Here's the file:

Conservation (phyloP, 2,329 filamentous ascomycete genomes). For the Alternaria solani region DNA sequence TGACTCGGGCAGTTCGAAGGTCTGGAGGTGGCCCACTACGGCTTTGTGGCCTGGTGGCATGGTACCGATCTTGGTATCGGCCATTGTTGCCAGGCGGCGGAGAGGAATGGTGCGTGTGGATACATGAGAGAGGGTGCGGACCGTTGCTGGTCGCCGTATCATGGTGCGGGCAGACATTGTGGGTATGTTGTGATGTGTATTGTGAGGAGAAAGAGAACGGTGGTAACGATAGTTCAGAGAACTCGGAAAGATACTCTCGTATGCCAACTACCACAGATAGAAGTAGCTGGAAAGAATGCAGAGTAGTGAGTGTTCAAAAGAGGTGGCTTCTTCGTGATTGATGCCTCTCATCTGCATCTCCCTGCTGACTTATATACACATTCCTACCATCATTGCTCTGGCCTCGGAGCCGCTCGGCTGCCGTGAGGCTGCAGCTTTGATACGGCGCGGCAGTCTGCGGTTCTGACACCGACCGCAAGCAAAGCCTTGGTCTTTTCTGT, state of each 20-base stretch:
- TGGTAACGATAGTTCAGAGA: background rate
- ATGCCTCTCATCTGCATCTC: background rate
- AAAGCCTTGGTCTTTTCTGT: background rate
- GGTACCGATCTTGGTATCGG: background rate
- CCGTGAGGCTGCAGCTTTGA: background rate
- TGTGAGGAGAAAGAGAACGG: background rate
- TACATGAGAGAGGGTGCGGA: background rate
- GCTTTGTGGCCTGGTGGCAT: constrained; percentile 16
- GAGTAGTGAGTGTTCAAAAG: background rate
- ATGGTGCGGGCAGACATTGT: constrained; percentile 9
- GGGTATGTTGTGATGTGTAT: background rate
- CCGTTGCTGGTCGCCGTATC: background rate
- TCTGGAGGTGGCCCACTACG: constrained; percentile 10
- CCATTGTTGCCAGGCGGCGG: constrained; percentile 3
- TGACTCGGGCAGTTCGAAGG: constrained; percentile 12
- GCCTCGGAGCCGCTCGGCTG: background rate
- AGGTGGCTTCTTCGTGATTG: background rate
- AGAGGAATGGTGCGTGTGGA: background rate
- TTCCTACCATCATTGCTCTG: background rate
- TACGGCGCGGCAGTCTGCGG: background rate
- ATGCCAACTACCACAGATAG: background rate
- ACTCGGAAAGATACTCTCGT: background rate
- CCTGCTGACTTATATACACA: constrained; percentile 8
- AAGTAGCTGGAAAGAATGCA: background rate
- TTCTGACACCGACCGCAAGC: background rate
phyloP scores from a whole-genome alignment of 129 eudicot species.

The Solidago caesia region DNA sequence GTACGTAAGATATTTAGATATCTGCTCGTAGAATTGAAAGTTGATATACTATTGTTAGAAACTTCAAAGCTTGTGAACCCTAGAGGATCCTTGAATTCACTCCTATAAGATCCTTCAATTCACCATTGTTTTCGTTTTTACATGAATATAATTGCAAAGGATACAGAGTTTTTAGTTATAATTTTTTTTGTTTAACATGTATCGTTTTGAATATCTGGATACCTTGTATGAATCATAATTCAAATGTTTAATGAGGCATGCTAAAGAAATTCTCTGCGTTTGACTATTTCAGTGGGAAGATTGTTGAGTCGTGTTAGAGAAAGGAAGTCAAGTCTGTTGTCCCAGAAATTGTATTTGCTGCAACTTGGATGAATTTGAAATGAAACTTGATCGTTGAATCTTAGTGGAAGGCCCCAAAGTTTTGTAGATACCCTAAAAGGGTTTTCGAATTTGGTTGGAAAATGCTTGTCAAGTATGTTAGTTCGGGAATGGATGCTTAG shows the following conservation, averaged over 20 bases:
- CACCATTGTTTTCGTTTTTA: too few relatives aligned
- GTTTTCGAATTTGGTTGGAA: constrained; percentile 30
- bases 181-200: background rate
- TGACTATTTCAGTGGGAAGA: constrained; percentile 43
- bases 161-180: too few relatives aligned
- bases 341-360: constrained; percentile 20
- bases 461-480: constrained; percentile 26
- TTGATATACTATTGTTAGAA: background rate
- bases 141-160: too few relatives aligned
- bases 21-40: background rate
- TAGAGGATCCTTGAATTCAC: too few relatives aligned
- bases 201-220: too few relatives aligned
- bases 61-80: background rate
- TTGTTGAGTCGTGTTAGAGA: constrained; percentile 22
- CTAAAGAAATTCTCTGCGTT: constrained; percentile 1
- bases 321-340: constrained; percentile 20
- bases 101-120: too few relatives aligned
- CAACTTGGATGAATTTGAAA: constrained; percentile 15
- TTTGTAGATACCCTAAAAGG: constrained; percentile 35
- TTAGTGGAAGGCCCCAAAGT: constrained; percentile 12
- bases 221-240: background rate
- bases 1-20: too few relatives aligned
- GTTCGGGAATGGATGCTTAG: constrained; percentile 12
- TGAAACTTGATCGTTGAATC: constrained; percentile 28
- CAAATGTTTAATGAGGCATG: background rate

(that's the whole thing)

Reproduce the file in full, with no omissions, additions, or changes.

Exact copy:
Conservation (phyloP, 2,329 filamentous ascomycete genomes). For the Alternaria solani region DNA sequence TGACTCGGGCAGTTCGAAGGTCTGGAGGTGGCCCACTACGGCTTTGTGGCCTGGTGGCATGGTACCGATCTTGGTATCGGCCATTGTTGCCAGGCGGCGGAGAGGAATGGTGCGTGTGGATACATGAGAGAGGGTGCGGACCGTTGCTGGTCGCCGTATCATGGTGCGGGCAGACATTGTGGGTATGTTGTGATGTGTATTGTGAGGAGAAAGAGAACGGTGGTAACGATAGTTCAGAGAACTCGGAAAGATACTCTCGTATGCCAACTACCACAGATAGAAGTAGCTGGAAAGAATGCAGAGTAGTGAGTGTTCAAAAGAGGTGGCTTCTTCGTGATTGATGCCTCTCATCTGCATCTCCCTGCTGACTTATATACACATTCCTACCATCATTGCTCTGGCCTCGGAGCCGCTCGGCTGCCGTGAGGCTGCAGCTTTGATACGGCGCGGCAGTCTGCGGTTCTGACACCGACCGCAAGCAAAGCCTTGGTCTTTTCTGT, state of each 20-base stretch:
- TGGTAACGATAGTTCAGAGA: background rate
- ATGCCTCTCATCTGCATCTC: background rate
- AAAGCCTTGGTCTTTTCTGT: background rate
- GGTACCGATCTTGGTATCGG: background rate
- CCGTGAGGCTGCAGCTTTGA: background rate
- TGTGAGGAGAAAGAGAACGG: background rate
- TACATGAGAGAGGGTGCGGA: background rate
- GCTTTGTGGCCTGGTGGCAT: constrained; percentile 16
- GAGTAGTGAGTGTTCAAAAG: background rate
- ATGGTGCGGGCAGACATTGT: constrained; percentile 9
- GGGTATGTTGTGATGTGTAT: background rate
- CCGTTGCTGGTCGCCGTATC: background rate
- TCTGGAGGTGGCCCACTACG: constrained; percentile 10
- CCATTGTTGCCAGGCGGCGG: constrained; percentile 3
- TGACTCGGGCAGTTCGAAGG: constrained; percentile 12
- GCCTCGGAGCCGCTCGGCTG: background rate
- AGGTGGCTTCTTCGTGATTG: background rate
- AGAGGAATGGTGCGTGTGGA: background rate
- TTCCTACCATCATTGCTCTG: background rate
- TACGGCGCGGCAGTCTGCGG: background rate
- ATGCCAACTACCACAGATAG: background rate
- ACTCGGAAAGATACTCTCGT: background rate
- CCTGCTGACTTATATACACA: constrained; percentile 8
- AAGTAGCTGGAAAGAATGCA: background rate
- TTCTGACACCGACCGCAAGC: background rate
phyloP scores from a whole-genome alignment of 129 eudicot species.

The Solidago caesia region DNA sequence GTACGTAAGATATTTAGATATCTGCTCGTAGAATTGAAAGTTGATATACTATTGTTAGAAACTTCAAAGCTTGTGAACCCTAGAGGATCCTTGAATTCACTCCTATAAGATCCTTCAATTCACCATTGTTTTCGTTTTTACATGAATATAATTGCAAAGGATACAGAGTTTTTAGTTATAATTTTTTTTGTTTAACATGTATCGTTTTGAATATCTGGATACCTTGTATGAATCATAATTCAAATGTTTAATGAGGCATGCTAAAGAAATTCTCTGCGTTTGACTATTTCAGTGGGAAGATTGTTGAGTCGTGTTAGAGAAAGGAAGTCAAGTCTGTTGTCCCAGAAATTGTATTTGCTGCAACTTGGATGAATTTGAAATGAAACTTGATCGTTGAATCTTAGTGGAAGGCCCCAAAGTTTTGTAGATACCCTAAAAGGGTTTTCGAATTTGGTTGGAAAATGCTTGTCAAGTATGTTAGTTCGGGAATGGATGCTTAG shows the following conservation, averaged over 20 bases:
- CACCATTGTTTTCGTTTTTA: too few relatives aligned
- GTTTTCGAATTTGGTTGGAA: constrained; percentile 30
- bases 181-200: background rate
- TGACTATTTCAGTGGGAAGA: constrained; percentile 43
- bases 161-180: too few relatives aligned
- bases 341-360: constrained; percentile 20
- bases 461-480: constrained; percentile 26
- TTGATATACTATTGTTAGAA: background rate
- bases 141-160: too few relatives aligned
- bases 21-40: background rate
- TAGAGGATCCTTGAATTCAC: too few relatives aligned
- bases 201-220: too few relatives aligned
- bases 61-80: background rate
- TTGTTGAGTCGTGTTAGAGA: constrained; percentile 22
- CTAAAGAAATTCTCTGCGTT: constrained; percentile 1
- bases 321-340: constrained; percentile 20
- bases 101-120: too few relatives aligned
- CAACTTGGATGAATTTGAAA: constrained; percentile 15
- TTTGTAGATACCCTAAAAGG: constrained; percentile 35
- TTAGTGGAAGGCCCCAAAGT: constrained; percentile 12
- bases 221-240: background rate
- bases 1-20: too few relatives aligned
- GTTCGGGAATGGATGCTTAG: constrained; percentile 12
- TGAAACTTGATCGTTGAATC: constrained; percentile 28
- CAAATGTTTAATGAGGCATG: background rate